Expansion in oil use set to slow
Although oil demand will continue to increase globally, it will become the fuel with the slowest consumption growth because of structural changes in the energy sector, experts said.
China will surpass the United States, becoming the largest oil consumer in the world in the following years, according to the Annual Development Report on Global Energy, which was released by the International Energy Research Center of the Chinese Academy of Social Sciences in Beijing on Thursday.
However, China’s oil consumption per capita will not increase significantly because the share of petroleum in the country’s fuel consumption structure is 20 percent lower than in other emerging countries, the report said.
“China may implement a series of measures to curb petroleum consumption growth including raising taxes in the transportation sector and encouraging the use of other kinds of energy as substitutes for petroleum,” it said.
Guo Haitao, associate dean of the School of Business Administration of the China University of Petroleum, said that the country’s petroleum consumption growth in recent years mainly comes from the industrial and transportation sectors.
However, as energy efficiency increases because of
PETROLEUM CONSUMPTION IN CHINA technology improvements in the industrial sector, the transportation sector will become the major driver for petroleum consumption growth, he added.
At the same time, developed countries have reached the peak of their petroleum consumption in 2005, and their demand for the commodity will decrease.
According to an estimate by the Paris-based International Energy Agency earlier this year, global petroleum consumption will increase 930,000 barrels a day to 90.8 million barrels a day in 2013 due to growing demand from emerging economies such as China and India. However, demand from the US will stay flat compared with last year, while Europe will see a 1.7 percent drop year-onyear in its oil consumption.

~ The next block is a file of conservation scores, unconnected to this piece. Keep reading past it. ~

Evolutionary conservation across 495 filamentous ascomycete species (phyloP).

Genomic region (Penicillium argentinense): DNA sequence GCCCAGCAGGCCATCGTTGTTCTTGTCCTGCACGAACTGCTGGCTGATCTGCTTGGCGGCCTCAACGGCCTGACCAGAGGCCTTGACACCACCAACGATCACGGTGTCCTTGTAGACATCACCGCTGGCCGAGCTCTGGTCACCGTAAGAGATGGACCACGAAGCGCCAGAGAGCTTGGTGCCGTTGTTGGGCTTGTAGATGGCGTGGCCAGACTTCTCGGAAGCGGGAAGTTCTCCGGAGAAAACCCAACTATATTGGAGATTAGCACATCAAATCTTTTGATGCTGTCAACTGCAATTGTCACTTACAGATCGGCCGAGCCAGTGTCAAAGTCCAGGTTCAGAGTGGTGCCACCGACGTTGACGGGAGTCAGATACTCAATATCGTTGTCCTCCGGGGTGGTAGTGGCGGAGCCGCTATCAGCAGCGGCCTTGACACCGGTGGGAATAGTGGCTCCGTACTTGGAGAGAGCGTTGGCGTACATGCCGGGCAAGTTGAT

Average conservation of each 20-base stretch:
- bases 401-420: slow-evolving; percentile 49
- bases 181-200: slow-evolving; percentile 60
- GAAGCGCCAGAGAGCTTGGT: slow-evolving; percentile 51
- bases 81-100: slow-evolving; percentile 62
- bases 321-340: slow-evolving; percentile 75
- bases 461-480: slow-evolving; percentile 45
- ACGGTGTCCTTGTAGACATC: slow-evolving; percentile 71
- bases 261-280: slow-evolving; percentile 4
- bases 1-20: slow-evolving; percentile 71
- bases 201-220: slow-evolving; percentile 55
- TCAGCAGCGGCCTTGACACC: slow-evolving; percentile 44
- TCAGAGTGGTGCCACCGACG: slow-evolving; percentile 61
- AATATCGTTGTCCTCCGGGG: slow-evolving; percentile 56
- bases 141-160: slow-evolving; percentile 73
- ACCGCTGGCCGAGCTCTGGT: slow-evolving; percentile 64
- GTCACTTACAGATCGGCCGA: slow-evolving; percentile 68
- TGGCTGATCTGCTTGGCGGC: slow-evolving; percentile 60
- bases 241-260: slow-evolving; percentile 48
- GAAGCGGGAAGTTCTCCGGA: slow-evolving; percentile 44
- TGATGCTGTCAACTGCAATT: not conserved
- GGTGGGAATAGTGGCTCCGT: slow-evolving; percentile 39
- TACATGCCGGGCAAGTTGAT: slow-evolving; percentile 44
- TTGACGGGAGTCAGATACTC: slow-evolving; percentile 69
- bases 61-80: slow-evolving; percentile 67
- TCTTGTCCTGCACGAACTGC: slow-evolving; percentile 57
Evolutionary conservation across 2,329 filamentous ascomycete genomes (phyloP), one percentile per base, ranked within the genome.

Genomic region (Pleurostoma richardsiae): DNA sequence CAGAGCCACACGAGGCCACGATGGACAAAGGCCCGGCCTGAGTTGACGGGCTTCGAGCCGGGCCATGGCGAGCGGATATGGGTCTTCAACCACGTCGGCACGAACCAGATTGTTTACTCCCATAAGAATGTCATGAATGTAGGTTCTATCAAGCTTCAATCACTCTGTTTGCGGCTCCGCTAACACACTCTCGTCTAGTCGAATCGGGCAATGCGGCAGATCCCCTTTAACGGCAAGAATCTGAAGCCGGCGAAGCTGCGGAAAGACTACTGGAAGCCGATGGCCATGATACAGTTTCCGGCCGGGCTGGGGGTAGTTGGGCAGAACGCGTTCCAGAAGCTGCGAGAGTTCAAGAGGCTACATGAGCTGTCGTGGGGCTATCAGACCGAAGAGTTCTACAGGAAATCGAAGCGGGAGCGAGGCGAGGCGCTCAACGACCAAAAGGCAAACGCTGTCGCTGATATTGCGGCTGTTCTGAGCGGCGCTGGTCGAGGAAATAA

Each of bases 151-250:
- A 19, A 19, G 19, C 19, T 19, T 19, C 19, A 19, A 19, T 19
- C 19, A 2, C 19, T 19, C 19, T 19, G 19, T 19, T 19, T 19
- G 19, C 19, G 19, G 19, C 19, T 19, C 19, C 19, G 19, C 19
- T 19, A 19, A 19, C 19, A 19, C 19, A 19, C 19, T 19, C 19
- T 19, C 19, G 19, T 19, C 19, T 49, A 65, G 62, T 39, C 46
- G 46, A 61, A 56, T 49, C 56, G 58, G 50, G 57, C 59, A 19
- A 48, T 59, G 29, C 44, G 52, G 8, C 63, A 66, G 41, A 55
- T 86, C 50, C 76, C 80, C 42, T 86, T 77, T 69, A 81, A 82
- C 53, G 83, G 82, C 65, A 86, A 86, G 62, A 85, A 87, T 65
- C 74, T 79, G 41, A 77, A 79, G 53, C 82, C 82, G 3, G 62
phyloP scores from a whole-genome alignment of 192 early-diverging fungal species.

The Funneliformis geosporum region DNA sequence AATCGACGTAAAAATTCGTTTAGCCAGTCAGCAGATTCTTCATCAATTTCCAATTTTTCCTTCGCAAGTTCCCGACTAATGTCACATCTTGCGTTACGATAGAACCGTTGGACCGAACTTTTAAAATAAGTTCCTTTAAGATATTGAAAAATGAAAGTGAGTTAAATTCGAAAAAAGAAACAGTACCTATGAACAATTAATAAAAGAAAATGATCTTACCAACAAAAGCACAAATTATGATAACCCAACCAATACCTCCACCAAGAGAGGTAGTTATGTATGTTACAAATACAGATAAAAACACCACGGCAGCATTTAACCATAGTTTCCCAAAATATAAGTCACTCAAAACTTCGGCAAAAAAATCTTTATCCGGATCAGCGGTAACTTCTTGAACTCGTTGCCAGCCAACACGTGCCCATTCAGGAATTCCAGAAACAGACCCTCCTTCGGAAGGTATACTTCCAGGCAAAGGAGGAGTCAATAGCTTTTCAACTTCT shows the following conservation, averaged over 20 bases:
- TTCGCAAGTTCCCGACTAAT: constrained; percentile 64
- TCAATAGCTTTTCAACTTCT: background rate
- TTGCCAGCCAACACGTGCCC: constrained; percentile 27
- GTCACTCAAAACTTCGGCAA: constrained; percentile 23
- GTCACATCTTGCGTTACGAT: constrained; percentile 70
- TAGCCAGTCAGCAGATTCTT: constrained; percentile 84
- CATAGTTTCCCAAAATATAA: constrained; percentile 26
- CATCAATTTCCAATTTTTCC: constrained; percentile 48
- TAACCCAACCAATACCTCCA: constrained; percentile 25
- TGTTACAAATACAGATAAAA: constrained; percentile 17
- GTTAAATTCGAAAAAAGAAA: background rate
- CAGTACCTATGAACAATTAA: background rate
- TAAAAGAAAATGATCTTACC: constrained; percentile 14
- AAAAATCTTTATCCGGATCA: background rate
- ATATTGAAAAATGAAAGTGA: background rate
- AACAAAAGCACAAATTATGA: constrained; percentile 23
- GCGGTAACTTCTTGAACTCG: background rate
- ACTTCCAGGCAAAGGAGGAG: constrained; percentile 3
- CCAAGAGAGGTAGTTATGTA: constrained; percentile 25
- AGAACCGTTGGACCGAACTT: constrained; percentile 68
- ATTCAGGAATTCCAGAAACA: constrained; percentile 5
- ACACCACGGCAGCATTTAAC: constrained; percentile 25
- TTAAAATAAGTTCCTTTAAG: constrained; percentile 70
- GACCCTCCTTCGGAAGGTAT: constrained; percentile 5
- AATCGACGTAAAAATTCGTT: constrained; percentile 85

The report said that China’s petroleum consumption will reach 10 million barrels a day this year, up 405,000 barrels a day from last year.
In terms of investments in the oil and gas sector, up to 80 percent are going to the upstream exploration business. This is the sector with the highest risks as well as the highest profits, said Guo.
“Chinese companies should be warned about the systemic risks when they make overseas investments in oil and gas businesses,” he said.
Chinese energy companies are also changing their strategies to expand abroad from individual projects to consortiums.
“After more than 20 years of overseas investment experience in the oil and gas business, Chinese companies have widened their horizons from traditional oil and gas fields to unconventional energy such as shale oil, shale gas, coal bed methane and liquefied natural gas,” said Wang Zhen, deputy head of the China University of Petroleum. “Meanwhile, they’re becoming increasingly mature and adopting more diverse investment strategies such as mergers and acquisitions and asset exchanges.”
“The participation of financial institutions in Chinese energy companies’ overseas investments has accelerated their expansion in foreign markets, but also raised the level of systemic risks that we should pay attention to,” said Guo.